|The White House
President George W. Bush
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For Immediate Release
Office of the Press Secretary
May 2, 2001
Letter from Judge Gonzales to Senators Regarding Judicial Nomination Process
May 2, 2001
I write in response to your letter of April 27, 2001. We agree on the importance of judicial nominations and the need for the Administration and the Senate to work together constructively to ensure the smooth confirmation of federal judges. Although the Constitution entrusts to the President alone the power to propose nominees, we believe that pre-nomination consultation between the Administration and the home state Senators, regardless of party, will facilitate this process.
Indeed, as some of you are aware, we have already engaged in the sort of process that your letter encourages. We have had numerous discussions with home state Democratic and Republican Senators regarding process and existing vacancies. In most cases, we have shared the names of individuals under consideration for federal judicial appointment with home state Senators at least a month prior to the earliest conceivable date for a nomination. In several cases, our consultation has included face-to-face meetings with the home state Senators. A number of additional such meetings are scheduled to take place in coming days. We have taken the Senators' reactions to potential nominees very seriously, and we will continue to do so. In sum, I am very pleased that our practices with respect to the current group of vacancies we have been working on so closely mirror what you have proposed for the vacancies we will address in the future.
I have also recognized the special responsibility each of you, as members of the Senate Judiciary Committee, bears in this process. Thus, I have met personally with all but two of you in recent weeks and am attempting to schedule appointments with those of you who were unavailable. The primary purpose of these meetings -- aside from affording us an opportunity to become better acquainted -- is to exchange views regarding the nomination process.
Under the circumstances, we generally agree with your specific suggestions for keeping home state Senators informed and seeking their advice. Allowing for the possibility that there may be specific instances in which strict adherence to every procedure described in your letter is infeasible or inadvisable, and allowing for more specific agreements regarding district court nominees as you suggest, we will endeavor in good faith to respect the suggestions set forth in your letter as we work on additional vacancies in the future. In all cases, you may be certain that we will work hard to ensure that home state Senators will have a suitable opportunity to express their views concerning possible nominees well in advance of nomination. In return, we expect that the names of potential nominees will be kept in confidence by the Senators consulted so as to avoid the possibility of undue embarrassment to potential nominees who, after consultation, are not nominated.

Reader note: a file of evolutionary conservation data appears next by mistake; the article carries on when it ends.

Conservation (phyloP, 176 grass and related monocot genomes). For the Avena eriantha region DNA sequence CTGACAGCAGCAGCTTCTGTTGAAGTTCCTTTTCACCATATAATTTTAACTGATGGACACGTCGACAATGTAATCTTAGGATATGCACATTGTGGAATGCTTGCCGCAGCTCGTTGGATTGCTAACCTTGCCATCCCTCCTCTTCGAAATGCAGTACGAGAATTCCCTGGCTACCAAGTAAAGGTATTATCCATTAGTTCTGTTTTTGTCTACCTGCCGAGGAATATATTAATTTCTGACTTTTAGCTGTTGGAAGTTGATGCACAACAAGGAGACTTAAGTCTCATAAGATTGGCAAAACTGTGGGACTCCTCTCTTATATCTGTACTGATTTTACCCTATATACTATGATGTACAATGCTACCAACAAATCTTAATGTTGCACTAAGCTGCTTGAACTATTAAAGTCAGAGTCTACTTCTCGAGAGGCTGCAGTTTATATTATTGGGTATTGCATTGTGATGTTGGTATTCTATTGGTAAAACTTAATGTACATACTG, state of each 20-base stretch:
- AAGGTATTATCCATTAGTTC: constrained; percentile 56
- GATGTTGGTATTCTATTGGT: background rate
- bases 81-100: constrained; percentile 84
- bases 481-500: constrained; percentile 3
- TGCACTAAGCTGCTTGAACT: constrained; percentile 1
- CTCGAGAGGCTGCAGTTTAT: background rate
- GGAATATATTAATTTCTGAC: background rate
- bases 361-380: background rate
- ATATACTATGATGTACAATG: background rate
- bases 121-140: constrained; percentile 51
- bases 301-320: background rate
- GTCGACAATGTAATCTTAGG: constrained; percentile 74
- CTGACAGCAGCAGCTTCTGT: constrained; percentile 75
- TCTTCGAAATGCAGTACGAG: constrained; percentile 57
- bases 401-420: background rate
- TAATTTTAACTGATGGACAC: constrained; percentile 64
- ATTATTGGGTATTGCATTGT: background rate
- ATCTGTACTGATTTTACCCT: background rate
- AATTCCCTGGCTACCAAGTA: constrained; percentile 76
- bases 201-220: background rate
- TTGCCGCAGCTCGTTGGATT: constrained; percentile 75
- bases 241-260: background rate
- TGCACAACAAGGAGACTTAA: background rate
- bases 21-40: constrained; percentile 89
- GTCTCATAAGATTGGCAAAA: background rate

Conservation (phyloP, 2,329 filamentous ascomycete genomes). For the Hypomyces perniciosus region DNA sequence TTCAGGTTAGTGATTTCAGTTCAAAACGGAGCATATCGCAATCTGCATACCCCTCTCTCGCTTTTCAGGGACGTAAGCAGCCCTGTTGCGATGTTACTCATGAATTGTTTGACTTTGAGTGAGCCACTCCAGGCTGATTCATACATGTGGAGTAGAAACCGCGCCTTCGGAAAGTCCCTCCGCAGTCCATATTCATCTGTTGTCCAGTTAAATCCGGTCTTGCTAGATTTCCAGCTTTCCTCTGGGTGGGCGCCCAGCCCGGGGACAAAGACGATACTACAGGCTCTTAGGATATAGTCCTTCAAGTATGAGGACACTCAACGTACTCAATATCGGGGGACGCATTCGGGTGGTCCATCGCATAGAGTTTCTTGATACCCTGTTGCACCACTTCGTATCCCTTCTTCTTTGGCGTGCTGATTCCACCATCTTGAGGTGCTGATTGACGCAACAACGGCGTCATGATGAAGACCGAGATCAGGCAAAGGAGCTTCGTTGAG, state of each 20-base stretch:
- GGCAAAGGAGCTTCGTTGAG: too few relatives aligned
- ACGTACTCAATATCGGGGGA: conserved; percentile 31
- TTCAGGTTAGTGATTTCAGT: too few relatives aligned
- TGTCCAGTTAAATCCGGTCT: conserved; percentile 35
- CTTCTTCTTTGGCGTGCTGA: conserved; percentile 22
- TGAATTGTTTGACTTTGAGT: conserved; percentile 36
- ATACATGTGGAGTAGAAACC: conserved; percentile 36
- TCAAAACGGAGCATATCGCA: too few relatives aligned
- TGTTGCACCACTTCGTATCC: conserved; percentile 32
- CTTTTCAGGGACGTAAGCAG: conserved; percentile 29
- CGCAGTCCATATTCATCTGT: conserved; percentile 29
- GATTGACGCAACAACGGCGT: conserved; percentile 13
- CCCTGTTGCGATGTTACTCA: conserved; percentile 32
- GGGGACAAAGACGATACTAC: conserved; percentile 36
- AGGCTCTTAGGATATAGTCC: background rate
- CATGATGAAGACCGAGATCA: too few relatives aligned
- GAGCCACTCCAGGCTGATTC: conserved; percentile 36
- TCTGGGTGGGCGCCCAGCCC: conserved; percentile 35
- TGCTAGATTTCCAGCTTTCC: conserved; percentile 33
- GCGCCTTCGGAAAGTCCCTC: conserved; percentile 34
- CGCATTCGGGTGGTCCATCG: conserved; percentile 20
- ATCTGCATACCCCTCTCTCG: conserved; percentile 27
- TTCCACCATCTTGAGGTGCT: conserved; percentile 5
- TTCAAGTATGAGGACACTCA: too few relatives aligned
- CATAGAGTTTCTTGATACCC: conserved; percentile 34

In closing, I wish to thank you for taking the time to communicate your views to me. It is my hope that as we move forward our efforts to follow the suggestions in your letter will help to ensure the Senate's fair-minded and expeditious consideration of the President's judicial nominees on their merits. As your letter reflects, the purpose of advance consultation is to ensure that the President's nominees receive prompt hearings before your committee and by the Senate as a whole. The President will select his judicial nominees based upon their character, integrity, fairness, experience, and intellect. We trust that the Senate will evaluate them on the same standards.
Alberto R. Gonzales
Counsel to the President
The Honorable Patrick J. Leahy
The Honorable Edward M. Kennedy
The Honorable Joseph R. Biden
The Honorable Herb Kohl
The Honorable Dianne Feinstein
The Honorable Russell D. Feingold
The Honorable Charles E. Schumer
The Honorable Richard J. Durbin
The Honorable Maria Cantwell
United States Senate
Washington, DC 20510